Breslin FC

Dr. Curtis BreslinDr. F. Curtis Breslin

Scientist

PhD, Clinical Psychology, Rutgers University

Dr. F. Curtis Breslin became interested in research while studying psychology in the United States. “It’s fascinating to me to find out why we behave the way we do in certain situations,” says Breslin. “I think that’s where and how the idea of research captured my imagination.”

Since joining the Institute in 2001, Breslin has researched the risks of injury among young workers. One of his study findings in particular has had an impact on workplace policies across Canada: the fact that workers who are new to a job are four times more likely to be injured in the first month. For instance, both the Ontario Ministry of Labour and Workplace Safety and Insurance Board refer to this statistic in their social marketing campaigns aimed at protecting new and young workers.

“It is very rewarding when my research results have an influence on policy,” notes Breslin, who is also a professor in the Department of English and General Studies at Seneca College and an adjunct associate professor with the Dalla Lana School of Public Health at the University of Toronto.

Breslin's current research interests include the causes and consequences of work injuries among youth and geographic variation in work injuries among all workers.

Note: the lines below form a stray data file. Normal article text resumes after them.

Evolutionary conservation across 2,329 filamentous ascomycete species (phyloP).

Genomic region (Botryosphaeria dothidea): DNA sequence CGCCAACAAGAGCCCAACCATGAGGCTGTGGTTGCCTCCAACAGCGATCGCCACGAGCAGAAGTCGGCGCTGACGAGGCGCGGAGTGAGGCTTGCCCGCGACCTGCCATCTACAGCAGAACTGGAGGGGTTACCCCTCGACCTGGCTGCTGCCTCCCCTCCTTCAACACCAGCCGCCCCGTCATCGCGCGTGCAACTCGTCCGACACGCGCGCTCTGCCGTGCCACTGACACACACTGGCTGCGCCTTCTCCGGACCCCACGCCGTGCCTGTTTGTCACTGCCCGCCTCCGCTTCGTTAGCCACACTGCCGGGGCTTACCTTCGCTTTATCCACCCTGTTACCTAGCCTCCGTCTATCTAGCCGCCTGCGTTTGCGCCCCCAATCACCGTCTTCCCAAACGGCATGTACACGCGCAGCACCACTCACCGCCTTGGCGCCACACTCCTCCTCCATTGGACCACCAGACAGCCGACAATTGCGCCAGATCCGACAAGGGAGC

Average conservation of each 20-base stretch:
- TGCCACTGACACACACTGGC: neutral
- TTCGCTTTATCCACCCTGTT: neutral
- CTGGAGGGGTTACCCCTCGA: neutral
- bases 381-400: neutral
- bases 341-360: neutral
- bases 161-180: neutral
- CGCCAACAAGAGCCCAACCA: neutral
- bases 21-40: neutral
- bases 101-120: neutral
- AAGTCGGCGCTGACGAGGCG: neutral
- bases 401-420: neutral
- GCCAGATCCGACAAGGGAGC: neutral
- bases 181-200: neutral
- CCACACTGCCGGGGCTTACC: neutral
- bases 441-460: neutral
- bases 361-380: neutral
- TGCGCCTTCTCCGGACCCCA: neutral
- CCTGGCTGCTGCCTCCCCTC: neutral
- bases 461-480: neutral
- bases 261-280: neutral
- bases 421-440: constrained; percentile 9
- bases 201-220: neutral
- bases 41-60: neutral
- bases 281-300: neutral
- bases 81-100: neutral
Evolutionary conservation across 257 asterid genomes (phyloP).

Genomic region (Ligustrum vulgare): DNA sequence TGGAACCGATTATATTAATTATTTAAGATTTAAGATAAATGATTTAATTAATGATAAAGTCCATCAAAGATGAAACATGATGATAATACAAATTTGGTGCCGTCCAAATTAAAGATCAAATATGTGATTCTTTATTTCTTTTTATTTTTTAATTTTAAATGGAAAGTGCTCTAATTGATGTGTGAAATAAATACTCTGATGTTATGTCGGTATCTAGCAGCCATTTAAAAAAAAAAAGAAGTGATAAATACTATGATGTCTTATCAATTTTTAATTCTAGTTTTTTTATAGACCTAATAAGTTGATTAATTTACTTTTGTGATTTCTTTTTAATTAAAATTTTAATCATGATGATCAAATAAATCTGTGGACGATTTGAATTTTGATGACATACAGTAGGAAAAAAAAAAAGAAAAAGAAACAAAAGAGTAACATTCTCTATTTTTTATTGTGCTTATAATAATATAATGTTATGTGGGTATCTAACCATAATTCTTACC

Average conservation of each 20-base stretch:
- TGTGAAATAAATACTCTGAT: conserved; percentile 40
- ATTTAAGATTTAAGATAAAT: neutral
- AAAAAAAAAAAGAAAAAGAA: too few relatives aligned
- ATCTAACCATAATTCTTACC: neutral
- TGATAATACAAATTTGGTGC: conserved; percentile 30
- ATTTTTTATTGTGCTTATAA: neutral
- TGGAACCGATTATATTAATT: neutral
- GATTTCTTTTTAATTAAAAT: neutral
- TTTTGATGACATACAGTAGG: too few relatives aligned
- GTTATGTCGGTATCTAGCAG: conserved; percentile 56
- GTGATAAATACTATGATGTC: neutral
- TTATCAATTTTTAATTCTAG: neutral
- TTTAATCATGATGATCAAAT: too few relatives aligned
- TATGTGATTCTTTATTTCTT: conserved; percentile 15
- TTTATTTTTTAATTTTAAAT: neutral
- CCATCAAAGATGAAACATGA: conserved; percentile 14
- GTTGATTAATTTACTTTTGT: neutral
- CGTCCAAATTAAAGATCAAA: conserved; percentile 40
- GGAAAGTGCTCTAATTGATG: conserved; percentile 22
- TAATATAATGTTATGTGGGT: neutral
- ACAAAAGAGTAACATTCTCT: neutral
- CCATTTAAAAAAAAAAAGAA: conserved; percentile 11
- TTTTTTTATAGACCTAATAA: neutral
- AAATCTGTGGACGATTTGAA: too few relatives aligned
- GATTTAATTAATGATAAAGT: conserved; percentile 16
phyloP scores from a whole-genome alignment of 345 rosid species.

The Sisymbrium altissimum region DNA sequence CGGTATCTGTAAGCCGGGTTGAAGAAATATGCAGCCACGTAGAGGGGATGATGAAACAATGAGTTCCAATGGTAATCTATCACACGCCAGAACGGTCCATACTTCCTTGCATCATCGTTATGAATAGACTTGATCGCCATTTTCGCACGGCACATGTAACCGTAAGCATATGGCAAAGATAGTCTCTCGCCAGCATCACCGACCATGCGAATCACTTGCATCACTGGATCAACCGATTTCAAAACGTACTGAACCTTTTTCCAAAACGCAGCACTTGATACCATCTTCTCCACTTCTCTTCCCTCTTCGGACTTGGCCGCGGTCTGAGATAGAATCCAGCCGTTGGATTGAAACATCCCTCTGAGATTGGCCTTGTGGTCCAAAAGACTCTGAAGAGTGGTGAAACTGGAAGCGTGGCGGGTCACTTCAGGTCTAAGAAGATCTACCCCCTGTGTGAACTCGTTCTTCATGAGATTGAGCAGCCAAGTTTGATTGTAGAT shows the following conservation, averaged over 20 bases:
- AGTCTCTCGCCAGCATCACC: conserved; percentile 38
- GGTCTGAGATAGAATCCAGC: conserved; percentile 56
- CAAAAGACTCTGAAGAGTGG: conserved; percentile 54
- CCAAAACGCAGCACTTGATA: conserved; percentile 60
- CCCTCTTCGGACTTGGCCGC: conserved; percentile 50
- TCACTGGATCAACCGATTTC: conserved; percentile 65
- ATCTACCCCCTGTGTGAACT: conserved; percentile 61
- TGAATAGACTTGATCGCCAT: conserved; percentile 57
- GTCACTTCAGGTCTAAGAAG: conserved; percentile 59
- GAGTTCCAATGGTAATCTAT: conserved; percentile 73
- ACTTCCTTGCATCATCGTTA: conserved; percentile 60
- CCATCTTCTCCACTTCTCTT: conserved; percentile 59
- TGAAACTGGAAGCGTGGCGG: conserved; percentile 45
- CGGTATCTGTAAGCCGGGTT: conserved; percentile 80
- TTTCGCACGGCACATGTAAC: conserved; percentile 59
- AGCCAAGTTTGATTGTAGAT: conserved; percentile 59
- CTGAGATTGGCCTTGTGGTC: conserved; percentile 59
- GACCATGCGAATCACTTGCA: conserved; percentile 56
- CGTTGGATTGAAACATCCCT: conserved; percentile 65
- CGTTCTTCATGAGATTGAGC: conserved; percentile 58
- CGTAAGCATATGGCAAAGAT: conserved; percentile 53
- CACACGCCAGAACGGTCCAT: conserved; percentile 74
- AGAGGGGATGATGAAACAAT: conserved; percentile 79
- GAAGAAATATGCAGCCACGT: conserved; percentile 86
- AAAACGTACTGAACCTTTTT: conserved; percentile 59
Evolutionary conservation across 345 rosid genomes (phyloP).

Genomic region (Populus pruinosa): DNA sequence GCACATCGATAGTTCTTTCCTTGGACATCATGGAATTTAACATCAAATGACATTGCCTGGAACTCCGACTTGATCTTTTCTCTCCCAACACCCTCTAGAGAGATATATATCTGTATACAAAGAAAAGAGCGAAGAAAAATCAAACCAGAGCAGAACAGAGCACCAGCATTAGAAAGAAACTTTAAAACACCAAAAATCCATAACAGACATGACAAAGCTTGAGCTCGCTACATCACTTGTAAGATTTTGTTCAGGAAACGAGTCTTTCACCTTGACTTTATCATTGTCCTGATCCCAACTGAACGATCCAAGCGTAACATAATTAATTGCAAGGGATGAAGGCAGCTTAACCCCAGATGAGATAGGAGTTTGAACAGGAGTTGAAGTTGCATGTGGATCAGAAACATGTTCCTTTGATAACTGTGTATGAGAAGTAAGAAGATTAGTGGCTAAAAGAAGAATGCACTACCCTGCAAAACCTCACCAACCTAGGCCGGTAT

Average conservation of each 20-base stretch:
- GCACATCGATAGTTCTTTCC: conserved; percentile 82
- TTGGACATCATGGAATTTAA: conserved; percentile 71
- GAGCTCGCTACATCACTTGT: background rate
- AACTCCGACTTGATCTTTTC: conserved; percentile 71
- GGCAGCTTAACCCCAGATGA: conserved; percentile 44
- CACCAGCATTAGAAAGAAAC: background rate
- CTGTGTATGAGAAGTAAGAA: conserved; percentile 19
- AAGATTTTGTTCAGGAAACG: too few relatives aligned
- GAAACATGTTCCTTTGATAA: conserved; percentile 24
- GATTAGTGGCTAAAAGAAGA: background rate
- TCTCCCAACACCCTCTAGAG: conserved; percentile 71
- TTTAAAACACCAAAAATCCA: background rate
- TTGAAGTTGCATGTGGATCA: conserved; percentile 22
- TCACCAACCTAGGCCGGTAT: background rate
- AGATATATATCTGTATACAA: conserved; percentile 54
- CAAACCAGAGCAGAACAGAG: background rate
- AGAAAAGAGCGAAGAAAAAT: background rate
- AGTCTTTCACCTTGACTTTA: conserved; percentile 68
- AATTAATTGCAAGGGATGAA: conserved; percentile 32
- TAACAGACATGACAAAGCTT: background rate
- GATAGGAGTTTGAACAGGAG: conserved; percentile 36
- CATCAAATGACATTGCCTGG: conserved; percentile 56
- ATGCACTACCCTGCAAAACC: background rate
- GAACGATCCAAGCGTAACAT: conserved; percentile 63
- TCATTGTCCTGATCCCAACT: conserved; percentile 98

Bio Sketch

Dr. F. Curtis Breslin is a scientist at the Institute for Work & Health. He is also a professor at Seneca College in the Department of English and General Studies, and an adjunct professor with the Dalla Lana School of Public Health at the University of Toronto. Breslin received his PhD in clinical psychology from Rutgers University in 1992.

Breslin's current research interests are young and new worker injury epidemiology and cross-jurisdictional differences in workplace injuries.

Current Projects

Examining work and occupational health and safety among 12- to 14-year-olds in Ontario: Listening first to parents

Developing a conceptual framework for understanding and measuring occupational health and safety vulnerability

Job tenure and its relationship to work injury

Geographic variation in occupational injury and its correlates among Canadian men and women

Selected Publications

Breslin FC, Smith PM, Moore I. Examining the decline in lost-time claim rates across age groups in Ontario between 1991 and 2007. Occupational and Environmental Medicine, 2011; doi:10.1136/oem.2010.062562.

Breslin FC, Morrassaei S, Wood M, Mustard CA. Assessing occupational health and safety of young workers who use youth employment centers. Occupational and Environmental Medicine, 2011; 54(4):325-337.

Breslin FC, Tompa E, Zhao R, Amick BC, Pole JD, Smith P, Hogg-Johnson S. Work disability absence among young workers with respect to earnings losses in the following year. Scandinavian Journal of Work & Environmental Health, 2007; 33(3):192-197.

Breslin FC, Polzer J, MacEachen E, Morrongiello B, Shannon HS. Work injury or "part of the job?": Towards a gendered understanding of injuries and complaints among young workers. Social Science & Medicine, 2007; 64(4):782-793.

 
 
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